By situating my own thinking within a broader historical tradition, I can see more clearly how my particular concerns and preoccupations are mine rather than just the objectively and timelessly important ones that all people with philosophical inclinations might turn themselves to.
I want to make a case for Shakespeare’s “great heart.” Then I’ll try to explain why Wittgenstein doesn’t see it.
The position that I have free will seems untenable for anyone less mighty than God. The position that I don’t have free will seems so far from being right that it isn’t even wrong.
I want to get clear on my place in a world that I inhabit with an animal body. That requires resisting attempts to inflate my significance beyond the animal. But it also requires resisting attempts to deflate it.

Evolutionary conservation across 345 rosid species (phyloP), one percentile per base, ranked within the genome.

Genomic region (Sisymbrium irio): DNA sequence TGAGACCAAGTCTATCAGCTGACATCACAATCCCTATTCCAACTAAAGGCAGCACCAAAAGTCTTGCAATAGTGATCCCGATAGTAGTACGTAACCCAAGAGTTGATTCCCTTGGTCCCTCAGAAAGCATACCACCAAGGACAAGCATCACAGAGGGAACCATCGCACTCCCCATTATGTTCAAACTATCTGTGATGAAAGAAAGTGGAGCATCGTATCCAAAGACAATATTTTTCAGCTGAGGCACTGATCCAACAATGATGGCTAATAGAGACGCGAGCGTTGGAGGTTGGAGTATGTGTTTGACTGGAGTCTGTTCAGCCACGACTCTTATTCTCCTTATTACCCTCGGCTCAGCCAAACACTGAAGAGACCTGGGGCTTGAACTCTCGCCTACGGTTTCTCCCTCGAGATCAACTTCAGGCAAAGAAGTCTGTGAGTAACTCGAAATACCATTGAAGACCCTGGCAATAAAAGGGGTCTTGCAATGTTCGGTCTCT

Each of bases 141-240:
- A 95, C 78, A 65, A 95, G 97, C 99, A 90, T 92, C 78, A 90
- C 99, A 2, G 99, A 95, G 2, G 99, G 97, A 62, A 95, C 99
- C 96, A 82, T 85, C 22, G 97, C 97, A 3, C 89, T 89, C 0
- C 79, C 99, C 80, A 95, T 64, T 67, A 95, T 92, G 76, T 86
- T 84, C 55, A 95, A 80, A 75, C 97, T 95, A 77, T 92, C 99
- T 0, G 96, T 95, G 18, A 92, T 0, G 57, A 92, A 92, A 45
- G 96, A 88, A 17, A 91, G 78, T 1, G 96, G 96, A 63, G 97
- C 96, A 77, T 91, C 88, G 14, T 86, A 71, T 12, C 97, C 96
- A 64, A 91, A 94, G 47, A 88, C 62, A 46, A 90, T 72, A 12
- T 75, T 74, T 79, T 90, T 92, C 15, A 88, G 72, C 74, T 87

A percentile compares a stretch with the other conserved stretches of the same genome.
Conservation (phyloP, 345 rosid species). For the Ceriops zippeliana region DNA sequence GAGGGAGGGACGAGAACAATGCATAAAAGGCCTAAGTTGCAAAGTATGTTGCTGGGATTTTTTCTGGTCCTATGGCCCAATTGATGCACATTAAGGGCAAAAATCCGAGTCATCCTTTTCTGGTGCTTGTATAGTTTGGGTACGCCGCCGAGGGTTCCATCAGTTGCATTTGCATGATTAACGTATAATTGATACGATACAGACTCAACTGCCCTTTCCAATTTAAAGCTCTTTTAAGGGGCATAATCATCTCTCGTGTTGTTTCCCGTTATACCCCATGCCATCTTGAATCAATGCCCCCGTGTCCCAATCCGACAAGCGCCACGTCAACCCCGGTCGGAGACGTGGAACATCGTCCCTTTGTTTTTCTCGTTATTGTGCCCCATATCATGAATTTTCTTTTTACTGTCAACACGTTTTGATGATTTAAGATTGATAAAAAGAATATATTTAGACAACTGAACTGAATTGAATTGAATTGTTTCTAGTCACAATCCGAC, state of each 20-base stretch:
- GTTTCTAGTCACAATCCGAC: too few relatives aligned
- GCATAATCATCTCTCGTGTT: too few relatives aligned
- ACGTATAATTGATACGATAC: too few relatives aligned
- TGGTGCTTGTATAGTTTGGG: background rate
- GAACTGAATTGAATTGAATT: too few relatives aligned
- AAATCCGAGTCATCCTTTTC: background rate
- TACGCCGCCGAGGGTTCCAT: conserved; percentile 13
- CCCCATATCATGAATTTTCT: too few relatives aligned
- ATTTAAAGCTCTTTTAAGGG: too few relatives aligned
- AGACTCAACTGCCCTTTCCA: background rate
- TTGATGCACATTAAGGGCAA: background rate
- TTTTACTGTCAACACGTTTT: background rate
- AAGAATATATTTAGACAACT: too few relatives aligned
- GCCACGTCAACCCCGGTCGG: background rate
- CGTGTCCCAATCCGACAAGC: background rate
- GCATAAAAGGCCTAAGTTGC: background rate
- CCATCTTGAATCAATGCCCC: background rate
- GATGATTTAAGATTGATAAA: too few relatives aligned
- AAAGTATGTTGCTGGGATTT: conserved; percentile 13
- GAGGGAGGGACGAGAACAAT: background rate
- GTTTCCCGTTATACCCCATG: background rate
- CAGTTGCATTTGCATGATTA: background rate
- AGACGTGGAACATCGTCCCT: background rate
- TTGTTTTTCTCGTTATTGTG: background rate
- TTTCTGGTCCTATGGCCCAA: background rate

The questions prod respondents to think about philosophy in a certain way that many people—the authors presumably included—so take for granted that they don’t even notice that there’s prodding going on.
Nāgārjuna laid much of the philosophical groundwork for Mahāyāna Buddhism and was foundational to the Madhyamaka school of Buddhist philosophy.
Late April is an exciting time of year if you’re into philosophy and birthday cake. April 22 is the birthday of Immanuel Kant and April 26 is the birthday of Ludwig Wittgenstein, my own philosophical hero.
UNESCO has marked the third Thursday in November as World Philosophy Day but it might have been more apt to set it for April Fools’ Day.